7 Ways to Foster Accountability in your Business
Many people place a negative spin on the notion of accountability. For them it’s something that only comes up when something goes wrong or expected results just don’t happen. But accountability is really much broader than that and encompasses the good as well as the bad. For example, people are also accountable for successes.
Accountability is essential to a successful business. Someone must be responsible or “answerable” for everything that happens, in one way or another. If nobody’s responsible, then nothing really gets done, problems can’t be fixed and innovation can certainly never happen.
Business owners and entrepreneurs are responsible for instilling accountability into their companies. When an air of accountability reigns, people are more willing to step up and take ownership of whatever is necessary to achieve the desired results. It’s not about blame, excuses or taking credit. It’s about getting the right things done, at the right time.
Here are seven ways for business owners to foster a culture of accountability.
1. Hold yourself accountable first.
One thing business owners should know is this: Employees pay a great deal of attention to what you DO, not just what you SAY. Your behavior is often what defines the “culture” of your business, and sets the tone for how others view accountability. If you don’t hold yourself accountable for both the good and bad things that happen in your business, neither will others.
2. Make your expectations clear.
Without clear expectations, there’s no way to hold someone accountable. You must make sure that each employee has a clear understanding of two things: 1) What’s expected of them; and 2) how that contributes to larger business goals. Everyone should know what they’re working toward, and how it propels the business ahead.
Provide proper feedback.
You can’t expect everyone to inherently understand what being accountable in the business looks like. So in addition to modeling good accountability behavior yourself, you have to provide regular feedback on what others are doing right, where they are falling short and why. Having such conversations is where the accountability process often breaks down. To cultivate a culture of accountability, you have to provide nourishment for people to improve. If this becomes part of your culture, employees will come to expect and embrace it.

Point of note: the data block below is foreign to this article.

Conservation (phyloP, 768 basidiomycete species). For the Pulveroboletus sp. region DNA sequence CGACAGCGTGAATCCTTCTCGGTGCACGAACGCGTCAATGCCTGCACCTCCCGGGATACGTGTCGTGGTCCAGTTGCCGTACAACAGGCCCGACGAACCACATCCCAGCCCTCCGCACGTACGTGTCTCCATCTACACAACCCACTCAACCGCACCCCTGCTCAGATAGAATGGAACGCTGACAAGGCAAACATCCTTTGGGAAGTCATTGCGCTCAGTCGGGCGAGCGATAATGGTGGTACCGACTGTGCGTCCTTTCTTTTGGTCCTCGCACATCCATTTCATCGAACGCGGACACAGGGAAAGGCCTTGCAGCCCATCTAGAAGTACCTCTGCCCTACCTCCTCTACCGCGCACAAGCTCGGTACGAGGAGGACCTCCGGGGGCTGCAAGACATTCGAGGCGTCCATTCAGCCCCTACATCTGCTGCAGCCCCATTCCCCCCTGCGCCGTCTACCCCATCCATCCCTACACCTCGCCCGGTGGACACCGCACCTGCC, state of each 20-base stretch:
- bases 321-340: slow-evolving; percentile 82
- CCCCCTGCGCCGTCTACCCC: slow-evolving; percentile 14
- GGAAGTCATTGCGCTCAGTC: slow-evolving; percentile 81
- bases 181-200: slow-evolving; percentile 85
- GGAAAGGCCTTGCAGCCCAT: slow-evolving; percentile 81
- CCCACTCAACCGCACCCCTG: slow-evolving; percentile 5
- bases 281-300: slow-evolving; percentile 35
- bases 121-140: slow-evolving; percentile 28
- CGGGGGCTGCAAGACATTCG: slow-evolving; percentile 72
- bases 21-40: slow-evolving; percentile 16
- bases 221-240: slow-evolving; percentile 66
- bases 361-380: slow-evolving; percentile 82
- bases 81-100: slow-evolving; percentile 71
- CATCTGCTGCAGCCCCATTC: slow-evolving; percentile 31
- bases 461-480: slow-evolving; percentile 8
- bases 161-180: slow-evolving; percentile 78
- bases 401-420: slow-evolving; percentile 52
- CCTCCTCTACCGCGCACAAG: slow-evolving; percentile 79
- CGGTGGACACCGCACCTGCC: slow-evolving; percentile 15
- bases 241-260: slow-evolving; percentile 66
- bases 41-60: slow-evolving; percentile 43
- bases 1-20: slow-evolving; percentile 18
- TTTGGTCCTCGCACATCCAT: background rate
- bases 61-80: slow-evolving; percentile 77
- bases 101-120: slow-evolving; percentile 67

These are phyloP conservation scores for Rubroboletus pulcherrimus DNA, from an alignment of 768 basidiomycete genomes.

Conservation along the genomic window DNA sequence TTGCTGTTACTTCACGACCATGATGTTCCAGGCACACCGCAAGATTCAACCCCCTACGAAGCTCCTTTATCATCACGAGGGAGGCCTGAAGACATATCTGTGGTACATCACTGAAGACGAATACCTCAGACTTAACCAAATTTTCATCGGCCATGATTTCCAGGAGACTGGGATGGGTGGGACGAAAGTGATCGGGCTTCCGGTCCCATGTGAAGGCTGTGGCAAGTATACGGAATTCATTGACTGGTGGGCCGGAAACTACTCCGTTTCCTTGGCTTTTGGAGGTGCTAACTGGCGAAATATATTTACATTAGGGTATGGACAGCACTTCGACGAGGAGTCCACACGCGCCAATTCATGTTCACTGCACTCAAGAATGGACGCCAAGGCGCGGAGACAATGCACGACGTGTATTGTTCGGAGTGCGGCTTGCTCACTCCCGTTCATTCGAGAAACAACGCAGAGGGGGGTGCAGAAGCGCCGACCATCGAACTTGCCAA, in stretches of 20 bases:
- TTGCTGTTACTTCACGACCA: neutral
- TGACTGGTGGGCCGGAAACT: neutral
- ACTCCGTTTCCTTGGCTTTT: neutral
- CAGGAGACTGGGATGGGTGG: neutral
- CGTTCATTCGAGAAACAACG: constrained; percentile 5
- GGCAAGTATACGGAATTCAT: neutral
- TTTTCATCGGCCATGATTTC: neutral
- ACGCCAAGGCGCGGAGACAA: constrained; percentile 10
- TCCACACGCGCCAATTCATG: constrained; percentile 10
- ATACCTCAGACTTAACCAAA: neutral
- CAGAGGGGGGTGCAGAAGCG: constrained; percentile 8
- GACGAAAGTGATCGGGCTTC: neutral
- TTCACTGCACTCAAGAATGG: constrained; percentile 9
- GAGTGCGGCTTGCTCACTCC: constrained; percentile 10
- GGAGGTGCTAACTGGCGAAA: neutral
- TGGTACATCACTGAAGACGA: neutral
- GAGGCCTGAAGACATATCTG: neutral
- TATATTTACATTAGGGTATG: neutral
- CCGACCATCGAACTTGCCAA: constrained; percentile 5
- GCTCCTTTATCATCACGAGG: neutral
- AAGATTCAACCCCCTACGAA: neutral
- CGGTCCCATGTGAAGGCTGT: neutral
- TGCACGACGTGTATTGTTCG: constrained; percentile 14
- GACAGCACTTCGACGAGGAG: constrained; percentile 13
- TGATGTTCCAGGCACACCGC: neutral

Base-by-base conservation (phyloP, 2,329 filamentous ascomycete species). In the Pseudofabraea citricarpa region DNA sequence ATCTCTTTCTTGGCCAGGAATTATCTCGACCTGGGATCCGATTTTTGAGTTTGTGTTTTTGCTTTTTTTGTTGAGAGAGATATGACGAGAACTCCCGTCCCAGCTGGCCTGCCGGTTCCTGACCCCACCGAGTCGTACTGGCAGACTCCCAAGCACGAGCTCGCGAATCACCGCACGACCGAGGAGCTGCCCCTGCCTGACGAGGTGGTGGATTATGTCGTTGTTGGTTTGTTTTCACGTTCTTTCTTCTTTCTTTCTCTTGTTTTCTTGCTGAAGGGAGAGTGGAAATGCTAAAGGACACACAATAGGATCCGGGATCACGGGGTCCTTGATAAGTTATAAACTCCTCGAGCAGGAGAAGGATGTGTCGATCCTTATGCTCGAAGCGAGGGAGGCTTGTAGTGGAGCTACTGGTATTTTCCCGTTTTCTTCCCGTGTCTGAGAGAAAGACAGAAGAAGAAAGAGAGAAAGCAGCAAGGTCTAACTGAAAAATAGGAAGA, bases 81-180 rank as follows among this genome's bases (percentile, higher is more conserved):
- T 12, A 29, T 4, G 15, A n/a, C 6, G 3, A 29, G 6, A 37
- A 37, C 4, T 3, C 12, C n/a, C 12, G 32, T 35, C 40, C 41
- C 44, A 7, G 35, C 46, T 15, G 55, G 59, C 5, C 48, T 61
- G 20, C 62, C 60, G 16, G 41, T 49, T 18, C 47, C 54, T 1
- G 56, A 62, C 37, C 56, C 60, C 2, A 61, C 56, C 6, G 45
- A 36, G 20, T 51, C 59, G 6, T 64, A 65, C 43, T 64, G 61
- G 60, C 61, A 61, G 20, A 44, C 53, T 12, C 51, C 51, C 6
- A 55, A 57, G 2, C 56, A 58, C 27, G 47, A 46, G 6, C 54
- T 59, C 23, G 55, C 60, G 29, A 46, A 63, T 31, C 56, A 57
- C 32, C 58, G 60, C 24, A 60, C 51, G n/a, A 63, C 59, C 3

Make sure feedback is specific and focuses on the issue or behavior in question. This is more likely to produce the results you want.
4. Focus on achieving results, not merely “doing a job”.
When people feel like they’re just “doing a job” they are far less likely to take ownership of the results – or lack of them – as long as they’re putting in the time. But that’s not an accountability atmosphere. This kind of “just do the job” thinking paints people into a corner and makes them feel they’re paid only to perform an isolated task. When people understand that their “job” is really to achieve results, accountability follows more easily and they begin to ask (you or themselves) “what else can I do to help achieve those results?”
5. Create more visibility.
This is something many businesses struggle with. People tend not to share information in order to avoid being held accountable. By creating an environment where people and departments (yourself included) regularly share details of their goals and results, you also create an expectation of accountability.
6. Start measuring in more ways.
Results are hard to gauge unless you have ways of measuring those results and comparing them to some standard of success. Some things are easy to measure, such as sales. But customer satisfaction, for example, is more difficult. Whenever you talk about results, try to find a metric to use for defining it.
7. Make it a core value.
Most businesses have core values that they live by – honesty, integrity, customer service, etc. Adding a commitment to accountability can go a long way toward boosting your long term results.
Copyright © 2000-2013 BizBest® Media Corp. All Rights Reserved.